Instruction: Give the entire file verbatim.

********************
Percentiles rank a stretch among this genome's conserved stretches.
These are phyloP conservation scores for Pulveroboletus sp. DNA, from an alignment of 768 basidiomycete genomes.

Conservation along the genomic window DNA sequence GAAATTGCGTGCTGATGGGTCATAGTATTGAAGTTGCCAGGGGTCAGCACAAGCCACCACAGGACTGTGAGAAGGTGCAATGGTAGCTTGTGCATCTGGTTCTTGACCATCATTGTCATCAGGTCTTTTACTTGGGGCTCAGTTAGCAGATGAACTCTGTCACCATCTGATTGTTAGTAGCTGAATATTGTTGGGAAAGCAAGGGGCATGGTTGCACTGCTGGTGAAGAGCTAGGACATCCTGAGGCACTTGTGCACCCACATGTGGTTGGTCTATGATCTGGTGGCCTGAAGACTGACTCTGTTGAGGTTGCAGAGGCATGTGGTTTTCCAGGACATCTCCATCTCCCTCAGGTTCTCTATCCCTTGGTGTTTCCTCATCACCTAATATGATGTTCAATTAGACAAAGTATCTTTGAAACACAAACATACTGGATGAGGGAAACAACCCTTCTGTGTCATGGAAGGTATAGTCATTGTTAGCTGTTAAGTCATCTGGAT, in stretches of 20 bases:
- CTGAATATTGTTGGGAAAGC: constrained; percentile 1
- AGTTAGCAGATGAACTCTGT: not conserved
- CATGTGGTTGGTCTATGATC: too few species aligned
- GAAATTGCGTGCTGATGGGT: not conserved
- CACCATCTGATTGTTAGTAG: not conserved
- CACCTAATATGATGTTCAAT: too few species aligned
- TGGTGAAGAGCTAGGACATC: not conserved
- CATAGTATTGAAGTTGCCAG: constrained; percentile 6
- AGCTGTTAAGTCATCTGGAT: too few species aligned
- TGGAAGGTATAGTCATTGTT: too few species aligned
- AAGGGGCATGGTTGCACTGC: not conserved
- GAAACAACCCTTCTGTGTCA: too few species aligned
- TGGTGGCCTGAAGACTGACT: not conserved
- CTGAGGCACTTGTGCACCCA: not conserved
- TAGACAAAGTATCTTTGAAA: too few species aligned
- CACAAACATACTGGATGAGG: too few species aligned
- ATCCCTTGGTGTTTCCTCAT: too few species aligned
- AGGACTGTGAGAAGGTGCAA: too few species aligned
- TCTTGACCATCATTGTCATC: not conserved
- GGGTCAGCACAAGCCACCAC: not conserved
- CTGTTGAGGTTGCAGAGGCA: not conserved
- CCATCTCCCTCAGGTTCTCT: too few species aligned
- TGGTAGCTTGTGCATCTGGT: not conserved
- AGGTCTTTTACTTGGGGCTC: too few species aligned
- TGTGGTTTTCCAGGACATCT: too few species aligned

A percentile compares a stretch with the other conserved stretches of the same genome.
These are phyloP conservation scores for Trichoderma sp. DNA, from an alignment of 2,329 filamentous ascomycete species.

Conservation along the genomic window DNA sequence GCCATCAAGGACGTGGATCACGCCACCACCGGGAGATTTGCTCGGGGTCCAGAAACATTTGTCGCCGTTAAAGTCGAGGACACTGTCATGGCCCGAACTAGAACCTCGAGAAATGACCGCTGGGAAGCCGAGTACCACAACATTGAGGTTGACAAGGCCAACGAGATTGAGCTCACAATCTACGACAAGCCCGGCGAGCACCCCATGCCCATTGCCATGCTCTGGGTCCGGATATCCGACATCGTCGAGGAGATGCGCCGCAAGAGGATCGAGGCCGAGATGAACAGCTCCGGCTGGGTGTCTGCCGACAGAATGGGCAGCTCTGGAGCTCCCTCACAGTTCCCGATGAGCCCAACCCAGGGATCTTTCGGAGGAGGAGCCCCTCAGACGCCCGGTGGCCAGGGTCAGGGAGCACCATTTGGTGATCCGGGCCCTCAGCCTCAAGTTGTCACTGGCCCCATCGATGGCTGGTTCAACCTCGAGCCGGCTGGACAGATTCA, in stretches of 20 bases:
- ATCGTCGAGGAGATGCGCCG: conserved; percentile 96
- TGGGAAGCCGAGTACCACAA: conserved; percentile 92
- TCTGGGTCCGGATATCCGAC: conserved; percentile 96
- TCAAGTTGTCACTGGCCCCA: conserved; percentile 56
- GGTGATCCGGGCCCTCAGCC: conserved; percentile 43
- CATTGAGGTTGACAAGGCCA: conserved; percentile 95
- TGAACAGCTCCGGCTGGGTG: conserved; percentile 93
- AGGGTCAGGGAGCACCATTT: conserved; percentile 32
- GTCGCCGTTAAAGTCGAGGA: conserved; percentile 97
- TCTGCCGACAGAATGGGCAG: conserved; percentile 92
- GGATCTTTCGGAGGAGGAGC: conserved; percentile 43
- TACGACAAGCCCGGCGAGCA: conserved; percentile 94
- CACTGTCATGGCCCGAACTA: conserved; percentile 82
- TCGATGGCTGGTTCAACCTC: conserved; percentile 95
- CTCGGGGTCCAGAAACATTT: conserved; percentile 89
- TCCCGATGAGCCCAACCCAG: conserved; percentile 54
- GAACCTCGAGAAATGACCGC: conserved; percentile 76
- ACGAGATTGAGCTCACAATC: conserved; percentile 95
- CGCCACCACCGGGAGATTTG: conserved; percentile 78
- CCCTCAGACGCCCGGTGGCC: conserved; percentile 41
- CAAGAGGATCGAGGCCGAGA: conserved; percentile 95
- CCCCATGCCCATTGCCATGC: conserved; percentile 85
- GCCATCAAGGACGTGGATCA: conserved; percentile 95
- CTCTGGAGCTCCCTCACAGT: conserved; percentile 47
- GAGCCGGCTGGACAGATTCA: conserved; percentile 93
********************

Percentiles rank a stretch among this genome's conserved stretches.
These are phyloP conservation scores for Pulveroboletus sp. DNA, from an alignment of 768 basidiomycete genomes.

Conservation along the genomic window DNA sequence GAAATTGCGTGCTGATGGGTCATAGTATTGAAGTTGCCAGGGGTCAGCACAAGCCACCACAGGACTGTGAGAAGGTGCAATGGTAGCTTGTGCATCTGGTTCTTGACCATCATTGTCATCAGGTCTTTTACTTGGGGCTCAGTTAGCAGATGAACTCTGTCACCATCTGATTGTTAGTAGCTGAATATTGTTGGGAAAGCAAGGGGCATGGTTGCACTGCTGGTGAAGAGCTAGGACATCCTGAGGCACTTGTGCACCCACATGTGGTTGGTCTATGATCTGGTGGCCTGAAGACTGACTCTGTTGAGGTTGCAGAGGCATGTGGTTTTCCAGGACATCTCCATCTCCCTCAGGTTCTCTATCCCTTGGTGTTTCCTCATCACCTAATATGATGTTCAATTAGACAAAGTATCTTTGAAACACAAACATACTGGATGAGGGAAACAACCCTTCTGTGTCATGGAAGGTATAGTCATTGTTAGCTGTTAAGTCATCTGGAT, in stretches of 20 bases:
- CTGAATATTGTTGGGAAAGC: constrained; percentile 1
- AGTTAGCAGATGAACTCTGT: not conserved
- CATGTGGTTGGTCTATGATC: too few species aligned
- GAAATTGCGTGCTGATGGGT: not conserved
- CACCATCTGATTGTTAGTAG: not conserved
- CACCTAATATGATGTTCAAT: too few species aligned
- TGGTGAAGAGCTAGGACATC: not conserved
- CATAGTATTGAAGTTGCCAG: constrained; percentile 6
- AGCTGTTAAGTCATCTGGAT: too few species aligned
- TGGAAGGTATAGTCATTGTT: too few species aligned
- AAGGGGCATGGTTGCACTGC: not conserved
- GAAACAACCCTTCTGTGTCA: too few species aligned
- TGGTGGCCTGAAGACTGACT: not conserved
- CTGAGGCACTTGTGCACCCA: not conserved
- TAGACAAAGTATCTTTGAAA: too few species aligned
- CACAAACATACTGGATGAGG: too few species aligned
- ATCCCTTGGTGTTTCCTCAT: too few species aligned
- AGGACTGTGAGAAGGTGCAA: too few species aligned
- TCTTGACCATCATTGTCATC: not conserved
- GGGTCAGCACAAGCCACCAC: not conserved
- CTGTTGAGGTTGCAGAGGCA: not conserved
- CCATCTCCCTCAGGTTCTCT: too few species aligned
- TGGTAGCTTGTGCATCTGGT: not conserved
- AGGTCTTTTACTTGGGGCTC: too few species aligned
- TGTGGTTTTCCAGGACATCT: too few species aligned

A percentile compares a stretch with the other conserved stretches of the same genome.
These are phyloP conservation scores for Trichoderma sp. DNA, from an alignment of 2,329 filamentous ascomycete species.

Conservation along the genomic window DNA sequence GCCATCAAGGACGTGGATCACGCCACCACCGGGAGATTTGCTCGGGGTCCAGAAACATTTGTCGCCGTTAAAGTCGAGGACACTGTCATGGCCCGAACTAGAACCTCGAGAAATGACCGCTGGGAAGCCGAGTACCACAACATTGAGGTTGACAAGGCCAACGAGATTGAGCTCACAATCTACGACAAGCCCGGCGAGCACCCCATGCCCATTGCCATGCTCTGGGTCCGGATATCCGACATCGTCGAGGAGATGCGCCGCAAGAGGATCGAGGCCGAGATGAACAGCTCCGGCTGGGTGTCTGCCGACAGAATGGGCAGCTCTGGAGCTCCCTCACAGTTCCCGATGAGCCCAACCCAGGGATCTTTCGGAGGAGGAGCCCCTCAGACGCCCGGTGGCCAGGGTCAGGGAGCACCATTTGGTGATCCGGGCCCTCAGCCTCAAGTTGTCACTGGCCCCATCGATGGCTGGTTCAACCTCGAGCCGGCTGGACAGATTCA, in stretches of 20 bases:
- ATCGTCGAGGAGATGCGCCG: conserved; percentile 96
- TGGGAAGCCGAGTACCACAA: conserved; percentile 92
- TCTGGGTCCGGATATCCGAC: conserved; percentile 96
- TCAAGTTGTCACTGGCCCCA: conserved; percentile 56
- GGTGATCCGGGCCCTCAGCC: conserved; percentile 43
- CATTGAGGTTGACAAGGCCA: conserved; percentile 95
- TGAACAGCTCCGGCTGGGTG: conserved; percentile 93
- AGGGTCAGGGAGCACCATTT: conserved; percentile 32
- GTCGCCGTTAAAGTCGAGGA: conserved; percentile 97
- TCTGCCGACAGAATGGGCAG: conserved; percentile 92
- GGATCTTTCGGAGGAGGAGC: conserved; percentile 43
- TACGACAAGCCCGGCGAGCA: conserved; percentile 94
- CACTGTCATGGCCCGAACTA: conserved; percentile 82
- TCGATGGCTGGTTCAACCTC: conserved; percentile 95
- CTCGGGGTCCAGAAACATTT: conserved; percentile 89
- TCCCGATGAGCCCAACCCAG: conserved; percentile 54
- GAACCTCGAGAAATGACCGC: conserved; percentile 76
- ACGAGATTGAGCTCACAATC: conserved; percentile 95
- CGCCACCACCGGGAGATTTG: conserved; percentile 78
- CCCTCAGACGCCCGGTGGCC: conserved; percentile 41
- CAAGAGGATCGAGGCCGAGA: conserved; percentile 95
- CCCCATGCCCATTGCCATGC: conserved; percentile 85
- GCCATCAAGGACGTGGATCA: conserved; percentile 95
- CTCTGGAGCTCCCTCACAGT: conserved; percentile 47
- GAGCCGGCTGGACAGATTCA: conserved; percentile 93